Shelby is a fan of all things video games, movies, and music.
Introduction & Technical Issues
This review was written based on the PlayStation 3 version of the game, with all additional downloadable content.
Red Dead Redemption is Rockstar's recreation of the dying Wild West, set in the year 1911. The game features a large open world, spanning the fictional locations of New Austin, West Elizabeth, and Nuevo Paradiso which take the place of real-world locations Texas and Mexico. Rockstar utilizes these locations incredibly well in the main missions, alongside the side content that is scattered throughout the open world, giving the player lots to see and even more to do among many varied environments.
Whether roaming through the mountains, forests, or deserts, Red Dead Redemption manages to have a beautiful world even eight years later. It isn't without blemishes but for a game running on hardware that over 10 years old, it's quite impressive. Unfortunately, all this beauty comes with issues like frame rate drops in moments featuring many enemies, tons of bullets flying, or large amounts of smoke/fire. Red Dead Redemption also features significant pop-in on things such as grass, leaves, and shadows. These specific graphical issues don't affect gameplay in any way, but it could bother a certain subset of players.
The game's story is superbly told, with interesting cut-scenes and characters that allow the actors to take center stage to keep players interested for whatever their mission may entail. Sending the players on a hunt for ex-brothers in arms was a good way to make characters interested in John's trouble past right from the beginning of the game, leading me to empathize with the man throughout the game's trials. The game does suffer from some slight pacing issues, however. The game's second act goes on just a bit too long, while its third is a bit too short. It's not a major slight but its a bit of a downer after finishing the game to have the most interesting part of John Marston's dilemma between old friendships and the present be resolved in roughly 10 missions.
Speaking of missions; the game clocks in with a whopping 57 main missions in total, putting it behind most 3D Grand Theft Auto entries. Some may see this as a bit of a let down, but I find that it's just enough to get the story without feeling to drawn out or sending the player on missions that are more annoying than fun (looking at you San Andreas). Red Dead Redemption also introduces the mid-mission checkpoint system that would carry forward to Grand Theft Auto 5, a very welcome addition to Rockstar open world games.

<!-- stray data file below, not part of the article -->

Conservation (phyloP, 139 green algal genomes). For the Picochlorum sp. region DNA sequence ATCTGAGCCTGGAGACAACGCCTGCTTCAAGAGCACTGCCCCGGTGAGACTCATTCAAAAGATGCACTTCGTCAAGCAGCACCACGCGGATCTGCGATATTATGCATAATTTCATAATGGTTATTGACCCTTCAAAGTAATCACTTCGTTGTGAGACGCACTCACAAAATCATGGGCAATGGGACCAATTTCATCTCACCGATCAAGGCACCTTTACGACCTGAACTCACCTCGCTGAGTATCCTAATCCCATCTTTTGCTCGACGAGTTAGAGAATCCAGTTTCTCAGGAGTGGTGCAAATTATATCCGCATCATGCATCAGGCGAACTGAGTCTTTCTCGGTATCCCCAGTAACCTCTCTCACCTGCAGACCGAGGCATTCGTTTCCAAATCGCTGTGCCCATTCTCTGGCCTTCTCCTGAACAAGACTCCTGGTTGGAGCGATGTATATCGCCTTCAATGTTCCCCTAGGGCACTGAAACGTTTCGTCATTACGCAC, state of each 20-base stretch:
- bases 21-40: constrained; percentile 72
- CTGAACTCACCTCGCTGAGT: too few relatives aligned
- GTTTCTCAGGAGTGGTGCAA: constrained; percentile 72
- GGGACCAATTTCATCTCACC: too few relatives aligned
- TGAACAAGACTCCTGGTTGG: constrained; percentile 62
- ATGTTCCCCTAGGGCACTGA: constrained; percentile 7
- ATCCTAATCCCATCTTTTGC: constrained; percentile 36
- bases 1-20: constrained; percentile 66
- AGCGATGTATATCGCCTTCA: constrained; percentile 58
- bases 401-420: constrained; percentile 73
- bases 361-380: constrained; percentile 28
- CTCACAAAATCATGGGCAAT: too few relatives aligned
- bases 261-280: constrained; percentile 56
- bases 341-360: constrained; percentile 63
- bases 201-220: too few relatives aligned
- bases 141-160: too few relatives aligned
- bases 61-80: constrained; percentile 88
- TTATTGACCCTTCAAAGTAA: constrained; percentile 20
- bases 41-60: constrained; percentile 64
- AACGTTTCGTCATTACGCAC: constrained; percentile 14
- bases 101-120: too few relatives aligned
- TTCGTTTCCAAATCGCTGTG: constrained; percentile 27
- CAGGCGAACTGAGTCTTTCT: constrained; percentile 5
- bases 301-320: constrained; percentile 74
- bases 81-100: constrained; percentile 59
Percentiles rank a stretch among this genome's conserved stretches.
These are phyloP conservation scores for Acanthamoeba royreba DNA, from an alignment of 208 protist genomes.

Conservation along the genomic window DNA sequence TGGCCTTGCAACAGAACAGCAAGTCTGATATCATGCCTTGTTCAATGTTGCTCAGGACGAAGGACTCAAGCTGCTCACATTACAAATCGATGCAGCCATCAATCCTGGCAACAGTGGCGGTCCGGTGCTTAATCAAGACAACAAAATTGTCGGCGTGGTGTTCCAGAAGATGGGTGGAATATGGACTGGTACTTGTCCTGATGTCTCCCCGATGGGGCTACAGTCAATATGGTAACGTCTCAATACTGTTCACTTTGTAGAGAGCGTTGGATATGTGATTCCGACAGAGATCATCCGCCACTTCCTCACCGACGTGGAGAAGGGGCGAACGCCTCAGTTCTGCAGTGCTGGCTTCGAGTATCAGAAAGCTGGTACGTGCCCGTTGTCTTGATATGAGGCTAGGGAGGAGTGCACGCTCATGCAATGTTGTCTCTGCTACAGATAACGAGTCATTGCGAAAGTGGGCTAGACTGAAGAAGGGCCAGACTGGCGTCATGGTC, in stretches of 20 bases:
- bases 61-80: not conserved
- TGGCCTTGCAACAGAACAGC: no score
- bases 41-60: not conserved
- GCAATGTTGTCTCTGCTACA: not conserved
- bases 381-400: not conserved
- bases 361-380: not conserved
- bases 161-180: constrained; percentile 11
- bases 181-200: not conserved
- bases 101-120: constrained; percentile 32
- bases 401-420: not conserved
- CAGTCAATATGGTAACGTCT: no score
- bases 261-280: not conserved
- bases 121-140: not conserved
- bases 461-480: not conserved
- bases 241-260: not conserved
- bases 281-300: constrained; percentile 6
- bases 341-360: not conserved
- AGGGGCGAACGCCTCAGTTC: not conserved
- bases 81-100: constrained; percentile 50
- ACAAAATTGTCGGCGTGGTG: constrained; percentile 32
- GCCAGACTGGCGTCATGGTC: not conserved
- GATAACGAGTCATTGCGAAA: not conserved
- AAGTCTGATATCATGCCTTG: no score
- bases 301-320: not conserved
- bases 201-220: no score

Another aspect that holds up quite well is the gameplay itself, particularly the shooting mechanics. The act of aiming and shooting in Red Dead Redemption is easy, smooth, and simple while being incredibly satisfying due to a combination of enemy reactions, gun audio, and the "Dead Eye" system to create my personal favorite shooting in a Rockstar game to date. It's clear that gunplay was a focus of the team compared to games like Grand Theft Auto 4 or Grand Theft Auto 5 and their efforts paid off, creating a combat system that I go out of my way to use rather than simply putting up with it in most Rockstar open world titles.
The gameplay loop is also rock-solid, leading to an experience in which I have spent many hours losing myself in the world and its activities. Going between Main Missions, Stranger quests, hunting, and other miscellaneous activities links so naturally that you'd think the path was handcrafted to always give the player something to do.
Quality of Life Additions
Luckily for those not interested in the side activities and hoping to get straight to the story or other specific activities, Red Dead Redemption features a fast-travel (almost) anywhere system which will allow players to jump between sections of the map without all that "pesky" exploring.
This fast travel system also carries over to the game's multiplayer Free Roam lobby, in which players can teleport from any fast travel point in the world to waypoint just as they can in single player. This is a game-changer when it comes to saving time while saddling up with friends to do gang hideouts or other activities, and is a feature that's sorely missed in Rockstar's Grand Theft Auto Online.
Red Dead Redemption's multiplayer is a fantastic addition to a game with an already incredibly strong single-player and is something that I've continued to play years after its original release. Whether it's roaming the world with my posse, gambling in a game of liars dice, or enjoying a quick draw duel to start a deathmatch, Red Dead Redemption's online component has something that should satisfy every type of online multiplayer fan. The inclusion of weapon/skin unlocks and a successful implementation also shows that Rockstar knew how to successfully move almost every aspect of the single-player portion to create a multiplayer that could be enjoyed for many all-nighters for gamers everywhere.
All in all, Red Dead Redemption is a game that holds up eight years later. With a solid plot, fantastic voice acting, satisfying gameplay, and great graphics. Red Dead Redemption is a game that I will be replaying for many years to come and has me foaming at the mouth to see Rockstar's next western outings.
I give Rockstar Games' Red Dead Redemption, a 5 out of 5
© 2019 Shelby Walles